Cocktail Chatter - From the Mailbag: 'The Escondido Surprise'
I never hear from readers – the folks Norma Desmond describes in Sunset Boulevard as “those wonderful people out there in the dark.” So I was glad to get a message from “Joey from Denver.” Here’s his note, quoted with his permission:
Dear Ed: I love your column, even though I think you’re a crud for cheating on Dan. How can you risk throwing away a good man for an asshole (literally!)? Anyway, I’m not writing to scold but rather to share a recipe. I call it ‘the Escondido Surprise.’ It’s basically a gimlet with emotional problems.
I’m an IT guy for a financial company in Denver, where I grew up. Fifteen or so years ago, my parents retired to Escondido, California. Escondido’s website describes the place as follows: “Settled in a valley in the coastal mountains of Southern California, Escondido – which means hidden in Spanish – lies 18 miles inland and 100 miles south of Los Angeles. Surrounded by avocado and citrus groves, Escondido is a vibrant community with just the right mix of small town friendliness and big-city buzz.’ I describe it as ‘hell on earth, with a stinking mix of deadly heat and Reagan-worshipping cretins,” but anyway….
I just moved my parents out of their trailer. Neither of them is in good health anymore, and my older sister, Julie, found them a “retirement apartment,” which is to say a one-stop-shopping residence that will see them through daily check-ins by nurses’ aides to hospice care. The Escondido Surprise is the concoction I mixed after shipping my parents along with 12 boxes of clothes, horrible tchotchkes (note: Yiddish for “worthless crap”) and diabetes supplies to Seattle in Julie’s SUV. It sounds dire, but it’s actually a huge relief to know they’ll have emergency pull-cords in every room.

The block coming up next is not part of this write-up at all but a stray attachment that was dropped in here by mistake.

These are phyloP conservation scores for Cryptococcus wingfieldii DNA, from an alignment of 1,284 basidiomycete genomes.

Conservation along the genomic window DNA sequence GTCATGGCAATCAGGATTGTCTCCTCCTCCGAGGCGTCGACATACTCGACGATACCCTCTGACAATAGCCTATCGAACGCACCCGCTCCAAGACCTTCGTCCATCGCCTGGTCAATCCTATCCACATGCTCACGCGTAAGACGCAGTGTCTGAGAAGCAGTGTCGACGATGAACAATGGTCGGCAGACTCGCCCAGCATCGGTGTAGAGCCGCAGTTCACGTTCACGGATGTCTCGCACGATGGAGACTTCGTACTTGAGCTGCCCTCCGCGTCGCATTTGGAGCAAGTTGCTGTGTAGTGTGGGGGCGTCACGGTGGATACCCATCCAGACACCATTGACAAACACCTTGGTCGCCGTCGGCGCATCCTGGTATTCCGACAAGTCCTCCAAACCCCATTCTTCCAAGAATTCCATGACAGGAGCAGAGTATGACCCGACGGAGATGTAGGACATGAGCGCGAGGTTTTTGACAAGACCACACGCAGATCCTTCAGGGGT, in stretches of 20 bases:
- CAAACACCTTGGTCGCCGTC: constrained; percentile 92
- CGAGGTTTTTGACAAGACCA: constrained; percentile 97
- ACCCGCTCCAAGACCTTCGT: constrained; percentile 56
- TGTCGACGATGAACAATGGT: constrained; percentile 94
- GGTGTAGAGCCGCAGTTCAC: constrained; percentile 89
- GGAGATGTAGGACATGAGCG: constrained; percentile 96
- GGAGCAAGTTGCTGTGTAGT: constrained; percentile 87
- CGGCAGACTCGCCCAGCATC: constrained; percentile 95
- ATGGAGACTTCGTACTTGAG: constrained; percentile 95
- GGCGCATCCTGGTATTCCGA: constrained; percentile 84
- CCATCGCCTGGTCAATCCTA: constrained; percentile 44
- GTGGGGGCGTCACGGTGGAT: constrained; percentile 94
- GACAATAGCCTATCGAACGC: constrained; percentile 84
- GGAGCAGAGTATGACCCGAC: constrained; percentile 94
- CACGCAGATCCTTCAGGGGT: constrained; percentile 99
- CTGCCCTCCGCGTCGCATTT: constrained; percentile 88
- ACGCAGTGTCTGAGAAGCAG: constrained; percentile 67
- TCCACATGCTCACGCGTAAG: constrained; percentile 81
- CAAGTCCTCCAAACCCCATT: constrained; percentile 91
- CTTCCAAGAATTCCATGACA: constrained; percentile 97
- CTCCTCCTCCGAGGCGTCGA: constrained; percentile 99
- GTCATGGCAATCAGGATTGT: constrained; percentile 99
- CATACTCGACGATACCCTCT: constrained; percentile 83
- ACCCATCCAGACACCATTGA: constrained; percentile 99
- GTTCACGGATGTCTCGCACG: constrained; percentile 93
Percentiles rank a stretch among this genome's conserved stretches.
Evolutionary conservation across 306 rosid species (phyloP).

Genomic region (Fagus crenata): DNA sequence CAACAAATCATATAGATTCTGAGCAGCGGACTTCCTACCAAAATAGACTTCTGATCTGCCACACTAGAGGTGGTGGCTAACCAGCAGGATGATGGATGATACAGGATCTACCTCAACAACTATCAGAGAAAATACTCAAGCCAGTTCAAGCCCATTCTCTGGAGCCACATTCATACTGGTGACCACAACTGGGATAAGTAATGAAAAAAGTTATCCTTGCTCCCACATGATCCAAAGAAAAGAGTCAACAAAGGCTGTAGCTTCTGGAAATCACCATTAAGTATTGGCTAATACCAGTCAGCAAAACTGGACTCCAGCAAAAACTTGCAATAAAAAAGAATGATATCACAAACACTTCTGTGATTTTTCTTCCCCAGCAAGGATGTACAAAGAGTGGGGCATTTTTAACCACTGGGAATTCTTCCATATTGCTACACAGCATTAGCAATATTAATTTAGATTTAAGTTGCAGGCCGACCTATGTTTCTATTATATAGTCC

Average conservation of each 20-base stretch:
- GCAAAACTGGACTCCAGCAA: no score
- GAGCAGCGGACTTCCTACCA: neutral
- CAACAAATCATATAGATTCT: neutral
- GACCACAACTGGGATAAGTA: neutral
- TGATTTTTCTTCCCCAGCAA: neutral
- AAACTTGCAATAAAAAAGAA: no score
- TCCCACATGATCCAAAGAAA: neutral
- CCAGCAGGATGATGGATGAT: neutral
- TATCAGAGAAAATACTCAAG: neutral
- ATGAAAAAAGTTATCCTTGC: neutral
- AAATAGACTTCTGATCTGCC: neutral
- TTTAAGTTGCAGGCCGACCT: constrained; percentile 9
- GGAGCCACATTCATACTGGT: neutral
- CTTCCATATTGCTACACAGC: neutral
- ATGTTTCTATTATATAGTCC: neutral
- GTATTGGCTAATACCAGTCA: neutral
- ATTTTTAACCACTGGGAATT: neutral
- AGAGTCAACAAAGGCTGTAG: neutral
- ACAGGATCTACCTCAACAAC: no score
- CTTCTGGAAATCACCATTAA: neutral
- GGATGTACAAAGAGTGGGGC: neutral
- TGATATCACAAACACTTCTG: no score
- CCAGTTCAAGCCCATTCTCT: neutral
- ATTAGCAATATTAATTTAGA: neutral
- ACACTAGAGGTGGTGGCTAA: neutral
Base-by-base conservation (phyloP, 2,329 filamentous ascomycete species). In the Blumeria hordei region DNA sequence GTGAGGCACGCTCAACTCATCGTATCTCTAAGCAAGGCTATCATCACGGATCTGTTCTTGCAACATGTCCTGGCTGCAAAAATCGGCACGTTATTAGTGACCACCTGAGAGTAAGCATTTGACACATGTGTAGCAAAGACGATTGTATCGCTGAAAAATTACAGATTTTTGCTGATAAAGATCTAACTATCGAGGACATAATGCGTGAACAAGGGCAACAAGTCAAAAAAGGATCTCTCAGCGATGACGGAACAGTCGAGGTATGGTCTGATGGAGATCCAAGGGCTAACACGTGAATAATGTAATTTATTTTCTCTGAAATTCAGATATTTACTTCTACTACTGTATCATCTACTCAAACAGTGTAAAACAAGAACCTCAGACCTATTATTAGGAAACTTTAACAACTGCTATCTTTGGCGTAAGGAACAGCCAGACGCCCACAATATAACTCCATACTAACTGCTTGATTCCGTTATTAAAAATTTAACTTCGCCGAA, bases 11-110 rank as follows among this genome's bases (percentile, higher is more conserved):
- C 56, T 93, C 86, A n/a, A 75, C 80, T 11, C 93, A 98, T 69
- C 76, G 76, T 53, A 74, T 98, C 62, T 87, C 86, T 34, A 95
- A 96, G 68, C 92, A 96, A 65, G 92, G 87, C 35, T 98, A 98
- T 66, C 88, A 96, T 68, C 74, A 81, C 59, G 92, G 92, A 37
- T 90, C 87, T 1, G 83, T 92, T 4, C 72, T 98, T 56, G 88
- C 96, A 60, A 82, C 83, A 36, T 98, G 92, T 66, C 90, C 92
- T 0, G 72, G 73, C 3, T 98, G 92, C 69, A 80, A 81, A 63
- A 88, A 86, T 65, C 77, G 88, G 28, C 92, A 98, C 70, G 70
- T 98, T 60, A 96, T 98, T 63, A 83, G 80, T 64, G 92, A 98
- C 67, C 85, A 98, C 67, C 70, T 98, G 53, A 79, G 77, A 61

In the back of a cabinet was a bottle of Beefeater with enough left for one drink. I found a yellow lime on the ground on the side of the trailer, and as I picked it up, I heard Phyl, the newly lonely next-door neighbor, bark, “Take ‘em all, I don’t care!” I grabbed three more and squeezed the juice into a glass with the gin. The stone-like sugar at the bottom of an ancient box wouldn’t kill me, so I smashed it on the counter with my shoe (hygienically wrapped in an unused trash bag) and randomly poured some in the glass. I pried some brownish ice chips off bottom of the freezer and gave it all a couple rounds with my index finger. Surprise! It was delicious – the perfect cocktail with which to say good riddance to Escondido and hello to the next phase of my family’s life.
I don’t know if this is funny or pathetic, but you can use it in your column if you want.
– Your faithful reader, Joey
Well, Joey, New York supermarket limes are green, our icemaker produces clear ice, and our sugar isn’t clumped, but otherwise I duplicated your recipe, and it was terrific. Here’s to you and your folks, Joey. Having gone through this myself, I can tell you: it isn’t pathetic. It’s an act of love.
The Escondido Surprise
Fresh or bottled lime juice, to taste
Sugar to taste
Ice, any color
Pour gin over possibly funky ice, add lime juice and sugar, stir with your index finger and drink while pondering your own journey to the grave.